Trump Sexual Misconduct Accusers Could Be Called for Mock Congressional Hearings, Democrat Says

From right: Representative Lois Frankel (D-Fla.) speaks as Representative Barbara Lee (D-Calif.) and Representative Debbie Dingell (D-Mich.) listen during a news conference on December 12, 2017, on Capitol Hill in Washington, D.C. House Democrats call on "investigating President Trump for sexual misconduct." Getty Images

Women who have accused President Donald Trump of sexual assault could be summoned for mock congressional hearings, the leader of the Democratic Women's Working Group in the House has said.

Related: Paul Ryan brushes off Trump's sexual misconduct accusations while taking shot at Matt Lauer on "Today Show'"

Representative Lois Frankel of Florida floated the mock hearing idea at a private Democratic Steering and Policy Committee meeting late Monday. Such a hearing can only be held by official committees, which Republicans control.

Frankel has since decided to focus on bipartisan efforts to address sexual harassment, but said she won't rule out mock hearings involving Trump accusers in the future.

"I don't ever want to be called a liar—what we're going to do in the future, I'm not going to predict," said Frankel, according to CNN political reporter MJ Lee on Thursday.

Rep. Frankel tells me she won't rule out holding mock hearings with Trump accusers in the future -- while she's focused on bipartisan efforts for now, "I don’t ever want to be called a liar – what we’re going to do in the future, I’m not going to predict.”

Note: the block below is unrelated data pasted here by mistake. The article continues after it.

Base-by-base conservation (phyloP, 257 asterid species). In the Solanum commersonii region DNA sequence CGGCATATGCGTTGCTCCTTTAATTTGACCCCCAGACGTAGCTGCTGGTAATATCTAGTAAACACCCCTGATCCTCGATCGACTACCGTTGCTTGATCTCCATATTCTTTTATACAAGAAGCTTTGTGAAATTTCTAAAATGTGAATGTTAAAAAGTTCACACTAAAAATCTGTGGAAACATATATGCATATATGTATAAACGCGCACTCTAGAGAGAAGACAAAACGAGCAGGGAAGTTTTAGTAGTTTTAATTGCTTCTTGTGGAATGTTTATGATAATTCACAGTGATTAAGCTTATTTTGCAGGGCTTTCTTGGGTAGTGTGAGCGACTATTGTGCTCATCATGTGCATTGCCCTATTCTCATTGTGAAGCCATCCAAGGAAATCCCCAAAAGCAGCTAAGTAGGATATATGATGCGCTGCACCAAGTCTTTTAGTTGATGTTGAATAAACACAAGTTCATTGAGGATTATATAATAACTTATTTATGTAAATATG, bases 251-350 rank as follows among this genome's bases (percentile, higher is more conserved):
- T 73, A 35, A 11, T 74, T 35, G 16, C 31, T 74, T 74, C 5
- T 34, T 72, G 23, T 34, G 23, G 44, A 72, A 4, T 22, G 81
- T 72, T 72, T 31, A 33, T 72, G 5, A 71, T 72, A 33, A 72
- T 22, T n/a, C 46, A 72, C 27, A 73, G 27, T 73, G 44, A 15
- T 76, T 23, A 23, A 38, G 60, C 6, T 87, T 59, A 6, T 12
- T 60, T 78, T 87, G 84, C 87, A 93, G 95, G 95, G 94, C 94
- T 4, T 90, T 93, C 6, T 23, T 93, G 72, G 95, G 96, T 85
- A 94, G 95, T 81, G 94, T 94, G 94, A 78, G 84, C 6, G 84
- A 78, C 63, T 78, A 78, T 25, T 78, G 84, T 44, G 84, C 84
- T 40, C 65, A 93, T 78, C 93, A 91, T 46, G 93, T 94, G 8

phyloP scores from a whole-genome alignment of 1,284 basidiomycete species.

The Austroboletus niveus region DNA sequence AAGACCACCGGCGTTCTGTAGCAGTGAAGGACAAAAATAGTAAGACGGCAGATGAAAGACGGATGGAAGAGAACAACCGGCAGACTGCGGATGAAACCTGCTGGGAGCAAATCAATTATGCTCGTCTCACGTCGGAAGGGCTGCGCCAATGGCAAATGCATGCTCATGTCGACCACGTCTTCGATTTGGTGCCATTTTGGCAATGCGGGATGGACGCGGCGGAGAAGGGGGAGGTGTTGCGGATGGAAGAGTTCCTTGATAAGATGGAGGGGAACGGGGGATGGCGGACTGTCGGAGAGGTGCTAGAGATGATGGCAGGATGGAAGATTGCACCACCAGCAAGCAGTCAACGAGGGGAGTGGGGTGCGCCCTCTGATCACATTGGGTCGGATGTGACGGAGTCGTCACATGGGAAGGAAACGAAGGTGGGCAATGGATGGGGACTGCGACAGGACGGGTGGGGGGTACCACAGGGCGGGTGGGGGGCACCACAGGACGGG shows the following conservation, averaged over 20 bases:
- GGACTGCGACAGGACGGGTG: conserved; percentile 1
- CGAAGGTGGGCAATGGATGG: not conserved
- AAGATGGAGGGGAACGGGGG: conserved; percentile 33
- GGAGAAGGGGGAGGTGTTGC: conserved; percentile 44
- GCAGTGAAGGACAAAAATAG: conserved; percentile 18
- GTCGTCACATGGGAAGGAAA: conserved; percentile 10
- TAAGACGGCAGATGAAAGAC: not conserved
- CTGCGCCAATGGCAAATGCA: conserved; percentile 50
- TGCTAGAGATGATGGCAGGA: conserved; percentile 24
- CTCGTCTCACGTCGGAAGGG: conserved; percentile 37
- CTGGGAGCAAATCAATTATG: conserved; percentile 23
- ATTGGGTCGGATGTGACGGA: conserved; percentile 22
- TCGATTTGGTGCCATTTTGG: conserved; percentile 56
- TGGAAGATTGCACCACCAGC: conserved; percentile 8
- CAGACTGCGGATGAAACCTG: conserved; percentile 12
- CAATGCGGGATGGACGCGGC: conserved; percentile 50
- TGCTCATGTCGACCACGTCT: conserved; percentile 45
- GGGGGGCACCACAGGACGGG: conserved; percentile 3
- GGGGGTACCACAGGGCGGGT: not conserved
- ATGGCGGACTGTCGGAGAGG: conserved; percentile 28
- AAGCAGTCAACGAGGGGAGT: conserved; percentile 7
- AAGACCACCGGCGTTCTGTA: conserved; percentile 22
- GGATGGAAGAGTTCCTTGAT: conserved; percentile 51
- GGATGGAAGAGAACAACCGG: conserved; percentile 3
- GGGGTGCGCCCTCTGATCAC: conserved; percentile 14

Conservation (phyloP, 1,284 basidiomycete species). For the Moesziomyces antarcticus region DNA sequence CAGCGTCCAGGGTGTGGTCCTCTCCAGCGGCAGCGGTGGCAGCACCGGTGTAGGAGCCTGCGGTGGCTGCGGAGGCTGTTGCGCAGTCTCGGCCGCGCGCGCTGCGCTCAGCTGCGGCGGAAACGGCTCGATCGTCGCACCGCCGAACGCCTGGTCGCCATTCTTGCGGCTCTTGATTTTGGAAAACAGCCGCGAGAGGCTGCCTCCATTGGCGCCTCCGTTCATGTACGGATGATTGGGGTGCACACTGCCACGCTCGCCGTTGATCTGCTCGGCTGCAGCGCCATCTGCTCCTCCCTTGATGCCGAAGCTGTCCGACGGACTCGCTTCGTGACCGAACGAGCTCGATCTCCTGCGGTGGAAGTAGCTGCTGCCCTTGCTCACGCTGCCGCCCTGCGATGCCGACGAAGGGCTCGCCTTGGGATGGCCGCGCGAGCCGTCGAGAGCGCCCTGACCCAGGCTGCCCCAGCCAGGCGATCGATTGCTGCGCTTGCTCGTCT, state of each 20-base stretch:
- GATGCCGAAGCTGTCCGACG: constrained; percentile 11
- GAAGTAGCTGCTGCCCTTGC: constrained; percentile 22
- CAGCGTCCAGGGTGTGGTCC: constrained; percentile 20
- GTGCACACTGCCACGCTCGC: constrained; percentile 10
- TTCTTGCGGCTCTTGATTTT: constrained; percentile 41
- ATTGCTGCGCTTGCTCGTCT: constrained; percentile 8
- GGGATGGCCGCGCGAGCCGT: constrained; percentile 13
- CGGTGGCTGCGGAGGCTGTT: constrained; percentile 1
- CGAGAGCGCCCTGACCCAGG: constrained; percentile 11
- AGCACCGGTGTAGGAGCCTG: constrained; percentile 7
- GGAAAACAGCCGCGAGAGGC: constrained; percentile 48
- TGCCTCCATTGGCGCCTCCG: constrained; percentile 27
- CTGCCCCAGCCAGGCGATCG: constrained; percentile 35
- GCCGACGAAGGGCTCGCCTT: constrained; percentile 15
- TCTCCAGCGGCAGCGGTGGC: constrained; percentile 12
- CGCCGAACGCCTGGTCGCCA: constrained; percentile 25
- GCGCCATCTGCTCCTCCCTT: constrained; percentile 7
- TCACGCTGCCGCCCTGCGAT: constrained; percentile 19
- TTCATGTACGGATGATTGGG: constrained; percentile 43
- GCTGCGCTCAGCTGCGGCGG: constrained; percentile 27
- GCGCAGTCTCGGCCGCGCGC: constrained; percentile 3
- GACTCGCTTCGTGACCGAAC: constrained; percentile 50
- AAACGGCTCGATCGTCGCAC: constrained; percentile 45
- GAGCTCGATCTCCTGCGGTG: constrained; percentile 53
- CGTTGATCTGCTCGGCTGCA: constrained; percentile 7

— MJ Lee (@mj_lee) January 11, 2018

After Frankel brought up her mock hearing idea, Democratic House Minority Leader Nancy Pelosi of California pressured her to not to pursue it because it could distract from a bipartisan push to create legislation around sexual harassment and assault issues and attention on victims nationwide.

Frankel, who is holding sexual assault sessions through the working group, backed down, an unnamed aide to her told NBC News.

"The consensus of the Democratic Caucus, and Rep. Frankel's strong belief as well, is to focus these hearings on women across all industries—from workers on factory floors to hotel rooms to restaurant kitchens," the aide said on Wednesday night. "Rep. Frankel is hopeful they will be productive and is working to make them a bipartisan effort."

Some members of the working group plan to wear black to Trump's State of the Union address on January 30 in solidarity with sexual assault victims. Some will bring sexual assault survivors and advocates to the address as their guests to sit in a gallery above the House floor, the aide said.

But several Democrats told NBC News that there weren't discussions to invite Trump's accusers to the president's address, and that other victims would be asked to join instead.

Democratic Representative Jackie Speier of California, who is working on a bipartisan bill to tighten sexual misconduct prevention standards in the House, said she is asking women and men from both parties to take part in the demonstration.

"This is a culture change that is sweeping the country, and Congress is embracing it," Speier told NBC News.